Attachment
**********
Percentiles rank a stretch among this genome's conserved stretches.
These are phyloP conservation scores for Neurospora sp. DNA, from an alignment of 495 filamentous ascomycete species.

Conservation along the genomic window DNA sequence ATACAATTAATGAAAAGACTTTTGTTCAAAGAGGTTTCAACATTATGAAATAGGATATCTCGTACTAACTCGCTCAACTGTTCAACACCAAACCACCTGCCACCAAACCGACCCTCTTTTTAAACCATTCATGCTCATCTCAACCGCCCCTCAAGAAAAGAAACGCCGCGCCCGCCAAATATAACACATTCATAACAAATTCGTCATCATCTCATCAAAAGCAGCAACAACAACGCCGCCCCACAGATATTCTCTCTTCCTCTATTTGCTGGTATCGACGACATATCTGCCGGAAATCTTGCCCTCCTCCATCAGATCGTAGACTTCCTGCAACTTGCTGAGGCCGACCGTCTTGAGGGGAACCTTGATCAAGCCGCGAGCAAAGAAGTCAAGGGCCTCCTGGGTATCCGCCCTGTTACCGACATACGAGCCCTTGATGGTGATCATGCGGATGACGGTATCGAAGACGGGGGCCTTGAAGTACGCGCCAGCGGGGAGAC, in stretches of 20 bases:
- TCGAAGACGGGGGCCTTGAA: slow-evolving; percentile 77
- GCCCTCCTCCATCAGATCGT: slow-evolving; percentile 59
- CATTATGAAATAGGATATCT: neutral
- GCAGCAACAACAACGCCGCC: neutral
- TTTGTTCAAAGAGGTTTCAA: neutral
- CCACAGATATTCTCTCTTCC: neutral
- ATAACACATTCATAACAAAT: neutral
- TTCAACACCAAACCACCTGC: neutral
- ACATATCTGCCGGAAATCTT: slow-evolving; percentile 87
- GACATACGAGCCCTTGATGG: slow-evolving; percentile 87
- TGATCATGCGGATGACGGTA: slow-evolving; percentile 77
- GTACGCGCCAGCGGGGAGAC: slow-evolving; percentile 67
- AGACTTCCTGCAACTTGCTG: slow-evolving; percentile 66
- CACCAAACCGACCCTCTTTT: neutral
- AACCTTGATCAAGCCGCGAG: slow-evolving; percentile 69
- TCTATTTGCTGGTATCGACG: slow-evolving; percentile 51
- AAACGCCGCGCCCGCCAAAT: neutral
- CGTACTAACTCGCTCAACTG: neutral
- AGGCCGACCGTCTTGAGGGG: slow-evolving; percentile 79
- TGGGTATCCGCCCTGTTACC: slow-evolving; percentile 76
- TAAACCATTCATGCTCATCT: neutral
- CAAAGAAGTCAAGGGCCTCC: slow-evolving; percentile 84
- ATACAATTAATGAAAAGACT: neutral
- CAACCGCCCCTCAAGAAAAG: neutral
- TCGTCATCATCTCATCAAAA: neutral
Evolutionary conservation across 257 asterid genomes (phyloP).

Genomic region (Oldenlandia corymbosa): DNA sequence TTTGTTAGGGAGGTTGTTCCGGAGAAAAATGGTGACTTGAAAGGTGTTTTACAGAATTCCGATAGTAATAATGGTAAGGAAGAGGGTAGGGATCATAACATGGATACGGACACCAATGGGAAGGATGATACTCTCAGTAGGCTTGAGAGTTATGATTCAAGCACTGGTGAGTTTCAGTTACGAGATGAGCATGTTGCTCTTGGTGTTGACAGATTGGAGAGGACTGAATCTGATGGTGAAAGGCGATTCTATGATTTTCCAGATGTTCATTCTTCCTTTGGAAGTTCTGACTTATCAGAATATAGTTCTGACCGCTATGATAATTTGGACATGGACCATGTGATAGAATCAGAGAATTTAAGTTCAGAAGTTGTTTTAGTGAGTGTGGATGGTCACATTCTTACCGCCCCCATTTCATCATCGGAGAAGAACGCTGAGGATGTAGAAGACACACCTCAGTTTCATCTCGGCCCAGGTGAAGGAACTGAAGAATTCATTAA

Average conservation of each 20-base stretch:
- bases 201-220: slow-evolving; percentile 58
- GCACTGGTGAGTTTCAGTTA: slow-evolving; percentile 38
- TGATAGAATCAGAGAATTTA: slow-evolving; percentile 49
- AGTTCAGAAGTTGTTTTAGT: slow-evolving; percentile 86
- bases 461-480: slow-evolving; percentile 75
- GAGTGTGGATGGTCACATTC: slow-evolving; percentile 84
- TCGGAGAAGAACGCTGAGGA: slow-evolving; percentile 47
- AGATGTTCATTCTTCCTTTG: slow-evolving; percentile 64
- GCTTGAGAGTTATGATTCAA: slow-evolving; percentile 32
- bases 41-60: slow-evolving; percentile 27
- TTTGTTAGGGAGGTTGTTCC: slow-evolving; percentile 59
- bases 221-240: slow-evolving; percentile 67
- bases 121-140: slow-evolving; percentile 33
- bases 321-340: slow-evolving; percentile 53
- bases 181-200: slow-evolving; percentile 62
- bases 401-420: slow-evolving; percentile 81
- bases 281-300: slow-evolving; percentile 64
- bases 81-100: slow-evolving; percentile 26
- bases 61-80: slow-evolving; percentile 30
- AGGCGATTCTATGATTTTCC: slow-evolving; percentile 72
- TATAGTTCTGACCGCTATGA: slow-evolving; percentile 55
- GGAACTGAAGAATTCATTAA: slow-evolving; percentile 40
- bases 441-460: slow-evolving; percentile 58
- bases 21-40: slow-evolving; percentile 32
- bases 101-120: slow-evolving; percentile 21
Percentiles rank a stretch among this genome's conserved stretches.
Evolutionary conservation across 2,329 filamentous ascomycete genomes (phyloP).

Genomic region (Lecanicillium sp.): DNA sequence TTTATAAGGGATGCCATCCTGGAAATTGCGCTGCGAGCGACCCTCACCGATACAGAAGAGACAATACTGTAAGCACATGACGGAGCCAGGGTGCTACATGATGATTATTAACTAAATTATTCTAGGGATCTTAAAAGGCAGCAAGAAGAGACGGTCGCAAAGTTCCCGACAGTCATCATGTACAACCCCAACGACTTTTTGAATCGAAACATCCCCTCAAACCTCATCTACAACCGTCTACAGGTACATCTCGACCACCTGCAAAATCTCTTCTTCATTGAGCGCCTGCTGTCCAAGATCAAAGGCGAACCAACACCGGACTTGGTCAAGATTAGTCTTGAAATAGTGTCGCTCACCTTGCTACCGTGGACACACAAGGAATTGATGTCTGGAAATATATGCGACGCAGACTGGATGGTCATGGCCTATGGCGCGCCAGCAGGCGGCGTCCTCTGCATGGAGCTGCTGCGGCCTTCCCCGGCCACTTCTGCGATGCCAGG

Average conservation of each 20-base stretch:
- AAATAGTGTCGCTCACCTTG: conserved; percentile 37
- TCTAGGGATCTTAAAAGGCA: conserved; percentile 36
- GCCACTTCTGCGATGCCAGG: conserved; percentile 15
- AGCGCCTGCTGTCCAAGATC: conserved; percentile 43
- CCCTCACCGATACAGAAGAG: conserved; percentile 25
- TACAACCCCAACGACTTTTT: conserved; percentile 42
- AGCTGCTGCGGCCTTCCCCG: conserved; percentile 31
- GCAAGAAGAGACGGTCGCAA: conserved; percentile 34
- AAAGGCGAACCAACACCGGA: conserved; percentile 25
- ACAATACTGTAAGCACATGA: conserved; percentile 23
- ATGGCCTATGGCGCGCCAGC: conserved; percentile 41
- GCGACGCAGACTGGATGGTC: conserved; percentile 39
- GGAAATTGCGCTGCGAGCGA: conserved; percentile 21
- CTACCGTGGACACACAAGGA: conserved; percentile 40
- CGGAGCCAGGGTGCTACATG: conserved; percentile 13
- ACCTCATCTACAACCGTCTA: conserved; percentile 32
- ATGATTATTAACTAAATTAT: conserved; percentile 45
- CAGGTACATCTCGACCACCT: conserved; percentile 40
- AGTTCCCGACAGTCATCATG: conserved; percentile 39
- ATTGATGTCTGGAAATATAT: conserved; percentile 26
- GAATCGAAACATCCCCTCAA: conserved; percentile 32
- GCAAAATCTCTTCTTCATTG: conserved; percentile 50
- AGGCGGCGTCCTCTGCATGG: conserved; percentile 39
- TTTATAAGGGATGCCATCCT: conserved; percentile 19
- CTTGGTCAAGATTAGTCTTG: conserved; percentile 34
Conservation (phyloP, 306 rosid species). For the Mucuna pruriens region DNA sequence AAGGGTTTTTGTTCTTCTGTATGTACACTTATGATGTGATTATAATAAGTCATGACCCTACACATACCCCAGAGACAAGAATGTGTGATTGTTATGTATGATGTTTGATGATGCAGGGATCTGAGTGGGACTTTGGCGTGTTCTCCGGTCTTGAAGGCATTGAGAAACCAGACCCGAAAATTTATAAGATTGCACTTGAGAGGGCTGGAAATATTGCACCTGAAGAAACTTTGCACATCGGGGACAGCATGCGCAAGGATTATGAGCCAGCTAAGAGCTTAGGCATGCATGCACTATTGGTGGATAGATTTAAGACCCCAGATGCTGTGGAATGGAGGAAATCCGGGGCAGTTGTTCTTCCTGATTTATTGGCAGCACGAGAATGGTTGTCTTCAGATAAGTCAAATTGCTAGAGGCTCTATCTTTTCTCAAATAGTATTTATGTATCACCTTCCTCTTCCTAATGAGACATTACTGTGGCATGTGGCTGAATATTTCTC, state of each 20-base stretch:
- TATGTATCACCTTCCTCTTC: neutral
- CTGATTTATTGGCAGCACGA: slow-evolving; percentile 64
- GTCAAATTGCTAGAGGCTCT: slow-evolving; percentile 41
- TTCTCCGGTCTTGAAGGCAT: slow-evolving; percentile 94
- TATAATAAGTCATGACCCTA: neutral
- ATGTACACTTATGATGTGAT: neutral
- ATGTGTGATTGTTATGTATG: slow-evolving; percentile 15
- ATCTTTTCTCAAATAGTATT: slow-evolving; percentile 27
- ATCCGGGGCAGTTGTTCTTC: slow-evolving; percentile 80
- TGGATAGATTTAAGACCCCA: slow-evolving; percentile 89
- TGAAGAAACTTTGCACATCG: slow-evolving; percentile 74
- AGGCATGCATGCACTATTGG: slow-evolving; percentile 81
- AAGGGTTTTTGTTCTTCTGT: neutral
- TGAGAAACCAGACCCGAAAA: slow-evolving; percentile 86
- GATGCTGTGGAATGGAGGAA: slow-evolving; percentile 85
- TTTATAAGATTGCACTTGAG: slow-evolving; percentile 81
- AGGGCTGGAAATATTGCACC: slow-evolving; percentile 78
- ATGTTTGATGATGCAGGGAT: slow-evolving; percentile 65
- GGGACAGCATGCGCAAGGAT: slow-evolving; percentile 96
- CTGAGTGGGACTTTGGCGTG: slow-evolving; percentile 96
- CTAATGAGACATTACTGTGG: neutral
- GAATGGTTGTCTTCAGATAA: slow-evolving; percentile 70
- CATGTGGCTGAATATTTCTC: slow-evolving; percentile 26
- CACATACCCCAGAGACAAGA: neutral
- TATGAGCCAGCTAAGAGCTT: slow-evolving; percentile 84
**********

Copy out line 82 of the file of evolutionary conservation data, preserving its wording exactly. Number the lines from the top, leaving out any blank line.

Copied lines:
- GCAAAATCTCTTCTTCATTG: conserved; percentile 50